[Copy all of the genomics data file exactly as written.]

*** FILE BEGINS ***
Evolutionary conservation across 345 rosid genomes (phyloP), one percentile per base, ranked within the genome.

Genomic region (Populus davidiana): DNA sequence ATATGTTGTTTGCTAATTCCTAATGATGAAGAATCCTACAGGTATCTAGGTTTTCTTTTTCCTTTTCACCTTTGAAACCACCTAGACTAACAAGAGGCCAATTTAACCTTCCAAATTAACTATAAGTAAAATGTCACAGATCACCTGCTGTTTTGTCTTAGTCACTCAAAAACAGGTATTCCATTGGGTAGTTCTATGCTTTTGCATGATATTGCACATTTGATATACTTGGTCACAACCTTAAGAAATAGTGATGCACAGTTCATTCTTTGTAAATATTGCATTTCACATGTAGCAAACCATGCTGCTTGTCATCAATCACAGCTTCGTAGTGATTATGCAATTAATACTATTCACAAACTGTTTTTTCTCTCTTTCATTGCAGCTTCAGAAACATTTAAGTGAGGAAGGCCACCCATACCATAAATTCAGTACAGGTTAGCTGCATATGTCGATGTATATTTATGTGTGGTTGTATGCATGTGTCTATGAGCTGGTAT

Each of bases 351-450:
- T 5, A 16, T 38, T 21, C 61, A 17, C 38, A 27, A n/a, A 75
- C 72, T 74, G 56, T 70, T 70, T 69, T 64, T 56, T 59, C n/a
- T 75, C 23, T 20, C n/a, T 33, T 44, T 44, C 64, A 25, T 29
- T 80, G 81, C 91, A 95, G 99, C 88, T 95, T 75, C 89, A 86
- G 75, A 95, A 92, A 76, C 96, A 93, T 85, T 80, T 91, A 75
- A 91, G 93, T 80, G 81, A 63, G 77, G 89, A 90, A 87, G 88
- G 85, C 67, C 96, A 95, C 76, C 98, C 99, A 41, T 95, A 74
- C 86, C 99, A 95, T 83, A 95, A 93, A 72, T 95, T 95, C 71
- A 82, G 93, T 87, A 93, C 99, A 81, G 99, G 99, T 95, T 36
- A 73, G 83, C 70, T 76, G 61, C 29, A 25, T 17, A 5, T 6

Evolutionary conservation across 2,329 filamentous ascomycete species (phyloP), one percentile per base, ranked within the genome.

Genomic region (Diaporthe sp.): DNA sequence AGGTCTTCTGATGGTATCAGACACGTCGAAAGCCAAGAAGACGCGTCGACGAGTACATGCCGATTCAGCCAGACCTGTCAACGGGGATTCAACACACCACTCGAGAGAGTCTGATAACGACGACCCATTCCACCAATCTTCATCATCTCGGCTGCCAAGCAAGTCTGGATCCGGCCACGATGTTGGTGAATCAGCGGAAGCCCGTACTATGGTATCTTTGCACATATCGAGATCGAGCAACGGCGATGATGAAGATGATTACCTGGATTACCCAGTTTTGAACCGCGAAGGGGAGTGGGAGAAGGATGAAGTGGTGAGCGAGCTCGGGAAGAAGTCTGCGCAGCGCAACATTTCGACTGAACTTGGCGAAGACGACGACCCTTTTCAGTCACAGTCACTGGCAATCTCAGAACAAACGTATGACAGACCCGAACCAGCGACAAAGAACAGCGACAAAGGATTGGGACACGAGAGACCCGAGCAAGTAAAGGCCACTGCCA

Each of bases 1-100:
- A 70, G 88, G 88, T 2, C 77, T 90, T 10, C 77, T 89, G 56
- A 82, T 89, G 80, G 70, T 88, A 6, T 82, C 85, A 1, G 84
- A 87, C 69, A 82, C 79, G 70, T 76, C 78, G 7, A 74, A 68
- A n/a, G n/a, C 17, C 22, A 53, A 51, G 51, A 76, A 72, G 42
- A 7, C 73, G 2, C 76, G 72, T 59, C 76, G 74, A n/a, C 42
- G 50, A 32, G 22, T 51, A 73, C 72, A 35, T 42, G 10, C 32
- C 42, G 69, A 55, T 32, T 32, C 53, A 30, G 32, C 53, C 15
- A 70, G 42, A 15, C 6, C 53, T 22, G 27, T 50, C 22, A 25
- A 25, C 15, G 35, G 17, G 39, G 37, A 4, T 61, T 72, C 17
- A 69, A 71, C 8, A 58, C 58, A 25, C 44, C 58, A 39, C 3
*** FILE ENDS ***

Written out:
Evolutionary conservation across 345 rosid genomes (phyloP), one percentile per base, ranked within the genome.

Genomic region (Populus davidiana): DNA sequence ATATGTTGTTTGCTAATTCCTAATGATGAAGAATCCTACAGGTATCTAGGTTTTCTTTTTCCTTTTCACCTTTGAAACCACCTAGACTAACAAGAGGCCAATTTAACCTTCCAAATTAACTATAAGTAAAATGTCACAGATCACCTGCTGTTTTGTCTTAGTCACTCAAAAACAGGTATTCCATTGGGTAGTTCTATGCTTTTGCATGATATTGCACATTTGATATACTTGGTCACAACCTTAAGAAATAGTGATGCACAGTTCATTCTTTGTAAATATTGCATTTCACATGTAGCAAACCATGCTGCTTGTCATCAATCACAGCTTCGTAGTGATTATGCAATTAATACTATTCACAAACTGTTTTTTCTCTCTTTCATTGCAGCTTCAGAAACATTTAAGTGAGGAAGGCCACCCATACCATAAATTCAGTACAGGTTAGCTGCATATGTCGATGTATATTTATGTGTGGTTGTATGCATGTGTCTATGAGCTGGTAT

Each of bases 351-450:
- T 5, A 16, T 38, T 21, C 61, A 17, C 38, A 27, A n/a, A 75
- C 72, T 74, G 56, T 70, T 70, T 69, T 64, T 56, T 59, C n/a
- T 75, C 23, T 20, C n/a, T 33, T 44, T 44, C 64, A 25, T 29
- T 80, G 81, C 91, A 95, G 99, C 88, T 95, T 75, C 89, A 86
- G 75, A 95, A 92, A 76, C 96, A 93, T 85, T 80, T 91, A 75
- A 91, G 93, T 80, G 81, A 63, G 77, G 89, A 90, A 87, G 88
- G 85, C 67, C 96, A 95, C 76, C 98, C 99, A 41, T 95, A 74
- C 86, C 99, A 95, T 83, A 95, A 93, A 72, T 95, T 95, C 71
- A 82, G 93, T 87, A 93, C 99, A 81, G 99, G 99, T 95, T 36
- A 73, G 83, C 70, T 76, G 61, C 29, A 25, T 17, A 5, T 6

Evolutionary conservation across 2,329 filamentous ascomycete species (phyloP), one percentile per base, ranked within the genome.

Genomic region (Diaporthe sp.): DNA sequence AGGTCTTCTGATGGTATCAGACACGTCGAAAGCCAAGAAGACGCGTCGACGAGTACATGCCGATTCAGCCAGACCTGTCAACGGGGATTCAACACACCACTCGAGAGAGTCTGATAACGACGACCCATTCCACCAATCTTCATCATCTCGGCTGCCAAGCAAGTCTGGATCCGGCCACGATGTTGGTGAATCAGCGGAAGCCCGTACTATGGTATCTTTGCACATATCGAGATCGAGCAACGGCGATGATGAAGATGATTACCTGGATTACCCAGTTTTGAACCGCGAAGGGGAGTGGGAGAAGGATGAAGTGGTGAGCGAGCTCGGGAAGAAGTCTGCGCAGCGCAACATTTCGACTGAACTTGGCGAAGACGACGACCCTTTTCAGTCACAGTCACTGGCAATCTCAGAACAAACGTATGACAGACCCGAACCAGCGACAAAGAACAGCGACAAAGGATTGGGACACGAGAGACCCGAGCAAGTAAAGGCCACTGCCA

Each of bases 1-100:
- A 70, G 88, G 88, T 2, C 77, T 90, T 10, C 77, T 89, G 56
- A 82, T 89, G 80, G 70, T 88, A 6, T 82, C 85, A 1, G 84
- A 87, C 69, A 82, C 79, G 70, T 76, C 78, G 7, A 74, A 68
- A n/a, G n/a, C 17, C 22, A 53, A 51, G 51, A 76, A 72, G 42
- A 7, C 73, G 2, C 76, G 72, T 59, C 76, G 74, A n/a, C 42
- G 50, A 32, G 22, T 51, A 73, C 72, A 35, T 42, G 10, C 32
- C 42, G 69, A 55, T 32, T 32, C 53, A 30, G 32, C 53, C 15
- A 70, G 42, A 15, C 6, C 53, T 22, G 27, T 50, C 22, A 25
- A 25, C 15, G 35, G 17, G 39, G 37, A 4, T 61, T 72, C 17
- A 69, A 71, C 8, A 58, C 58, A 25, C 44, C 58, A 39, C 3